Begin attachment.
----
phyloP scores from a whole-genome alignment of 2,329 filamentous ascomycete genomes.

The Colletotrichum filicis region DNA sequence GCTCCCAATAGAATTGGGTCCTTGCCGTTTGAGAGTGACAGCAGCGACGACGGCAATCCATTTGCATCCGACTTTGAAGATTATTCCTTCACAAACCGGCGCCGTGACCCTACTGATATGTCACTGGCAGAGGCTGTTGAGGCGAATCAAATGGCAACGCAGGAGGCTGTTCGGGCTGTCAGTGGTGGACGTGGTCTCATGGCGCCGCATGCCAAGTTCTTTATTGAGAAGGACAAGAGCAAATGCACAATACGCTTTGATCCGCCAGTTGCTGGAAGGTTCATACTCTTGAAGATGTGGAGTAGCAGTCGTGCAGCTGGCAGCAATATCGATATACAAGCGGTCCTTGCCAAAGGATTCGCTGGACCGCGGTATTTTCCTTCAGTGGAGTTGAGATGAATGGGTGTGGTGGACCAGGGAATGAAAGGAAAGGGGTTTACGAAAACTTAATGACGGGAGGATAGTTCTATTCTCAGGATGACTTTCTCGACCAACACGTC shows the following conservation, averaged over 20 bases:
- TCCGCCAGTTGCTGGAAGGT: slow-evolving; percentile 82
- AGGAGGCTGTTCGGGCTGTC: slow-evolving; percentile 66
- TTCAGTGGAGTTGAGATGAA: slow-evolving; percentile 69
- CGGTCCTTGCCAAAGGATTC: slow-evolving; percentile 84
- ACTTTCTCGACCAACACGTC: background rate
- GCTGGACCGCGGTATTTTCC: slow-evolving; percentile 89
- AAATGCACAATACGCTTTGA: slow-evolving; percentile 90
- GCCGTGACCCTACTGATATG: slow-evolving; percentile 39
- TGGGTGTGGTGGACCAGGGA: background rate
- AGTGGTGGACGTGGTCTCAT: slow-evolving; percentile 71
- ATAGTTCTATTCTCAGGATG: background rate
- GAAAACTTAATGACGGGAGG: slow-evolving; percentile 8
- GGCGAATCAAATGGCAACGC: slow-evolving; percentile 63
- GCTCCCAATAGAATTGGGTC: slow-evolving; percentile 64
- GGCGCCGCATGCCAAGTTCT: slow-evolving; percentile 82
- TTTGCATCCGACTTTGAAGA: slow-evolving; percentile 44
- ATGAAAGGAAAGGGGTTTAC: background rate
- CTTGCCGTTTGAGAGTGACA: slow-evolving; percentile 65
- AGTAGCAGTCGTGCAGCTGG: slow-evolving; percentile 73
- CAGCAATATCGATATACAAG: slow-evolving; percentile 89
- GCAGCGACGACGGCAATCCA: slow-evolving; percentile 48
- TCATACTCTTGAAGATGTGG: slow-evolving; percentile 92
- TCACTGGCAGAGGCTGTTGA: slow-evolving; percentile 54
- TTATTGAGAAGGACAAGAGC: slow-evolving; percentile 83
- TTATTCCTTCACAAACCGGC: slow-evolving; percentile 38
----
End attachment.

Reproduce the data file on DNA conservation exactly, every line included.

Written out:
phyloP scores from a whole-genome alignment of 2,329 filamentous ascomycete genomes.

The Colletotrichum filicis region DNA sequence GCTCCCAATAGAATTGGGTCCTTGCCGTTTGAGAGTGACAGCAGCGACGACGGCAATCCATTTGCATCCGACTTTGAAGATTATTCCTTCACAAACCGGCGCCGTGACCCTACTGATATGTCACTGGCAGAGGCTGTTGAGGCGAATCAAATGGCAACGCAGGAGGCTGTTCGGGCTGTCAGTGGTGGACGTGGTCTCATGGCGCCGCATGCCAAGTTCTTTATTGAGAAGGACAAGAGCAAATGCACAATACGCTTTGATCCGCCAGTTGCTGGAAGGTTCATACTCTTGAAGATGTGGAGTAGCAGTCGTGCAGCTGGCAGCAATATCGATATACAAGCGGTCCTTGCCAAAGGATTCGCTGGACCGCGGTATTTTCCTTCAGTGGAGTTGAGATGAATGGGTGTGGTGGACCAGGGAATGAAAGGAAAGGGGTTTACGAAAACTTAATGACGGGAGGATAGTTCTATTCTCAGGATGACTTTCTCGACCAACACGTC shows the following conservation, averaged over 20 bases:
- TCCGCCAGTTGCTGGAAGGT: slow-evolving; percentile 82
- AGGAGGCTGTTCGGGCTGTC: slow-evolving; percentile 66
- TTCAGTGGAGTTGAGATGAA: slow-evolving; percentile 69
- CGGTCCTTGCCAAAGGATTC: slow-evolving; percentile 84
- ACTTTCTCGACCAACACGTC: background rate
- GCTGGACCGCGGTATTTTCC: slow-evolving; percentile 89
- AAATGCACAATACGCTTTGA: slow-evolving; percentile 90
- GCCGTGACCCTACTGATATG: slow-evolving; percentile 39
- TGGGTGTGGTGGACCAGGGA: background rate
- AGTGGTGGACGTGGTCTCAT: slow-evolving; percentile 71
- ATAGTTCTATTCTCAGGATG: background rate
- GAAAACTTAATGACGGGAGG: slow-evolving; percentile 8
- GGCGAATCAAATGGCAACGC: slow-evolving; percentile 63
- GCTCCCAATAGAATTGGGTC: slow-evolving; percentile 64
- GGCGCCGCATGCCAAGTTCT: slow-evolving; percentile 82
- TTTGCATCCGACTTTGAAGA: slow-evolving; percentile 44
- ATGAAAGGAAAGGGGTTTAC: background rate
- CTTGCCGTTTGAGAGTGACA: slow-evolving; percentile 65
- AGTAGCAGTCGTGCAGCTGG: slow-evolving; percentile 73
- CAGCAATATCGATATACAAG: slow-evolving; percentile 89
- GCAGCGACGACGGCAATCCA: slow-evolving; percentile 48
- TCATACTCTTGAAGATGTGG: slow-evolving; percentile 92
- TCACTGGCAGAGGCTGTTGA: slow-evolving; percentile 54
- TTATTGAGAAGGACAAGAGC: slow-evolving; percentile 83
- TTATTCCTTCACAAACCGGC: slow-evolving; percentile 38